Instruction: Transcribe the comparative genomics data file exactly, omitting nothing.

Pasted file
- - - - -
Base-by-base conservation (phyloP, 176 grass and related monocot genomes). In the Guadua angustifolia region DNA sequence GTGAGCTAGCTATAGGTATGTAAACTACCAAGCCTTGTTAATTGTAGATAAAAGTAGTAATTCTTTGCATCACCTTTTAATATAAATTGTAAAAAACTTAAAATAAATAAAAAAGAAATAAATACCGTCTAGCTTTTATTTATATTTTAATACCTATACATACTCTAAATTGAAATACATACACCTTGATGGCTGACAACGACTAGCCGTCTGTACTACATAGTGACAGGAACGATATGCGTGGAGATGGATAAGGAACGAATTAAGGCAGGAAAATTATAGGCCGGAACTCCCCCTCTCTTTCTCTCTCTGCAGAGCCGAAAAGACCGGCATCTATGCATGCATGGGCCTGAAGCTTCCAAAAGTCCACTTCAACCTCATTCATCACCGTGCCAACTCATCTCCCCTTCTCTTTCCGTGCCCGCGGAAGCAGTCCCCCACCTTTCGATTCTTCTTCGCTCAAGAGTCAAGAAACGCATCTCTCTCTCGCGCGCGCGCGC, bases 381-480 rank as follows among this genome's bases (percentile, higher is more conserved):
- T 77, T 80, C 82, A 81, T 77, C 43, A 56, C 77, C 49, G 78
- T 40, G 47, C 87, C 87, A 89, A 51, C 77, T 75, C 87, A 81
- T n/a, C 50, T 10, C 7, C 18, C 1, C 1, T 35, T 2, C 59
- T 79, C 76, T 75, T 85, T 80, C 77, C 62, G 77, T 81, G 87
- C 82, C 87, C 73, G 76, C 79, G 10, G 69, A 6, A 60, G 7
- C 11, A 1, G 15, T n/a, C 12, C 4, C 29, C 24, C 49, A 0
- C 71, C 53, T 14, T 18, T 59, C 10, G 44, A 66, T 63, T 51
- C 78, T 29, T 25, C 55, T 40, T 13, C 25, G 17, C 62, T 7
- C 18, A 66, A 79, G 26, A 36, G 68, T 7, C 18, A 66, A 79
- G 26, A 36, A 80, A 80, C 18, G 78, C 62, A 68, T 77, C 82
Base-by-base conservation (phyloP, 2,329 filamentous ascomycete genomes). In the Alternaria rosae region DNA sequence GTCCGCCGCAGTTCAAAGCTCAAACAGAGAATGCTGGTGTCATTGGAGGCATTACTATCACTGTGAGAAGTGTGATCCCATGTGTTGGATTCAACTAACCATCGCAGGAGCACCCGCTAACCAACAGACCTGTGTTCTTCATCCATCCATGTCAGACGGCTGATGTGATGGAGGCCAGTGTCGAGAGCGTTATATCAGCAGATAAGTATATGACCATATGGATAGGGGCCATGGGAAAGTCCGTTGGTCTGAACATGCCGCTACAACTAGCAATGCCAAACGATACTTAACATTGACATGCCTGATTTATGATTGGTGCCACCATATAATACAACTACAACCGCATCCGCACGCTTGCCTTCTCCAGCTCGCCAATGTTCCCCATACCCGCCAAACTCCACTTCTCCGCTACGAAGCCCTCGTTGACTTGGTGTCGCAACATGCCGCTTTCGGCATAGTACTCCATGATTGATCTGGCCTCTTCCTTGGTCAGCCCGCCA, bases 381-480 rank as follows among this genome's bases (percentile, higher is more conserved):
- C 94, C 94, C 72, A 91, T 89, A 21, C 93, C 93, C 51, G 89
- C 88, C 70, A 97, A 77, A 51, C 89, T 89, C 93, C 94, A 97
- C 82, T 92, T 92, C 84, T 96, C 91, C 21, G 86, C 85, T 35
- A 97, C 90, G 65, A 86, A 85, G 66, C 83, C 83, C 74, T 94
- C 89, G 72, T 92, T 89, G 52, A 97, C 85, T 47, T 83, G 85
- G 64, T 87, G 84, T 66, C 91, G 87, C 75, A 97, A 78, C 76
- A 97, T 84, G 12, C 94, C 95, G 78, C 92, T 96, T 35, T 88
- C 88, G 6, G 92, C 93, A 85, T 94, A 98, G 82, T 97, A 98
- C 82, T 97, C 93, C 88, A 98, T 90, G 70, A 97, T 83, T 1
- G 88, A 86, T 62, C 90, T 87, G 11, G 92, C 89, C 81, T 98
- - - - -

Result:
Base-by-base conservation (phyloP, 176 grass and related monocot genomes). In the Guadua angustifolia region DNA sequence GTGAGCTAGCTATAGGTATGTAAACTACCAAGCCTTGTTAATTGTAGATAAAAGTAGTAATTCTTTGCATCACCTTTTAATATAAATTGTAAAAAACTTAAAATAAATAAAAAAGAAATAAATACCGTCTAGCTTTTATTTATATTTTAATACCTATACATACTCTAAATTGAAATACATACACCTTGATGGCTGACAACGACTAGCCGTCTGTACTACATAGTGACAGGAACGATATGCGTGGAGATGGATAAGGAACGAATTAAGGCAGGAAAATTATAGGCCGGAACTCCCCCTCTCTTTCTCTCTCTGCAGAGCCGAAAAGACCGGCATCTATGCATGCATGGGCCTGAAGCTTCCAAAAGTCCACTTCAACCTCATTCATCACCGTGCCAACTCATCTCCCCTTCTCTTTCCGTGCCCGCGGAAGCAGTCCCCCACCTTTCGATTCTTCTTCGCTCAAGAGTCAAGAAACGCATCTCTCTCTCGCGCGCGCGCGC, bases 381-480 rank as follows among this genome's bases (percentile, higher is more conserved):
- T 77, T 80, C 82, A 81, T 77, C 43, A 56, C 77, C 49, G 78
- T 40, G 47, C 87, C 87, A 89, A 51, C 77, T 75, C 87, A 81
- T n/a, C 50, T 10, C 7, C 18, C 1, C 1, T 35, T 2, C 59
- T 79, C 76, T 75, T 85, T 80, C 77, C 62, G 77, T 81, G 87
- C 82, C 87, C 73, G 76, C 79, G 10, G 69, A 6, A 60, G 7
- C 11, A 1, G 15, T n/a, C 12, C 4, C 29, C 24, C 49, A 0
- C 71, C 53, T 14, T 18, T 59, C 10, G 44, A 66, T 63, T 51
- C 78, T 29, T 25, C 55, T 40, T 13, C 25, G 17, C 62, T 7
- C 18, A 66, A 79, G 26, A 36, G 68, T 7, C 18, A 66, A 79
- G 26, A 36, A 80, A 80, C 18, G 78, C 62, A 68, T 77, C 82
Base-by-base conservation (phyloP, 2,329 filamentous ascomycete genomes). In the Alternaria rosae region DNA sequence GTCCGCCGCAGTTCAAAGCTCAAACAGAGAATGCTGGTGTCATTGGAGGCATTACTATCACTGTGAGAAGTGTGATCCCATGTGTTGGATTCAACTAACCATCGCAGGAGCACCCGCTAACCAACAGACCTGTGTTCTTCATCCATCCATGTCAGACGGCTGATGTGATGGAGGCCAGTGTCGAGAGCGTTATATCAGCAGATAAGTATATGACCATATGGATAGGGGCCATGGGAAAGTCCGTTGGTCTGAACATGCCGCTACAACTAGCAATGCCAAACGATACTTAACATTGACATGCCTGATTTATGATTGGTGCCACCATATAATACAACTACAACCGCATCCGCACGCTTGCCTTCTCCAGCTCGCCAATGTTCCCCATACCCGCCAAACTCCACTTCTCCGCTACGAAGCCCTCGTTGACTTGGTGTCGCAACATGCCGCTTTCGGCATAGTACTCCATGATTGATCTGGCCTCTTCCTTGGTCAGCCCGCCA, bases 381-480 rank as follows among this genome's bases (percentile, higher is more conserved):
- C 94, C 94, C 72, A 91, T 89, A 21, C 93, C 93, C 51, G 89
- C 88, C 70, A 97, A 77, A 51, C 89, T 89, C 93, C 94, A 97
- C 82, T 92, T 92, C 84, T 96, C 91, C 21, G 86, C 85, T 35
- A 97, C 90, G 65, A 86, A 85, G 66, C 83, C 83, C 74, T 94
- C 89, G 72, T 92, T 89, G 52, A 97, C 85, T 47, T 83, G 85
- G 64, T 87, G 84, T 66, C 91, G 87, C 75, A 97, A 78, C 76
- A 97, T 84, G 12, C 94, C 95, G 78, C 92, T 96, T 35, T 88
- C 88, G 6, G 92, C 93, A 85, T 94, A 98, G 82, T 97, A 98
- C 82, T 97, C 93, C 88, A 98, T 90, G 70, A 97, T 83, T 1
- G 88, A 86, T 62, C 90, T 87, G 11, G 92, C 89, C 81, T 98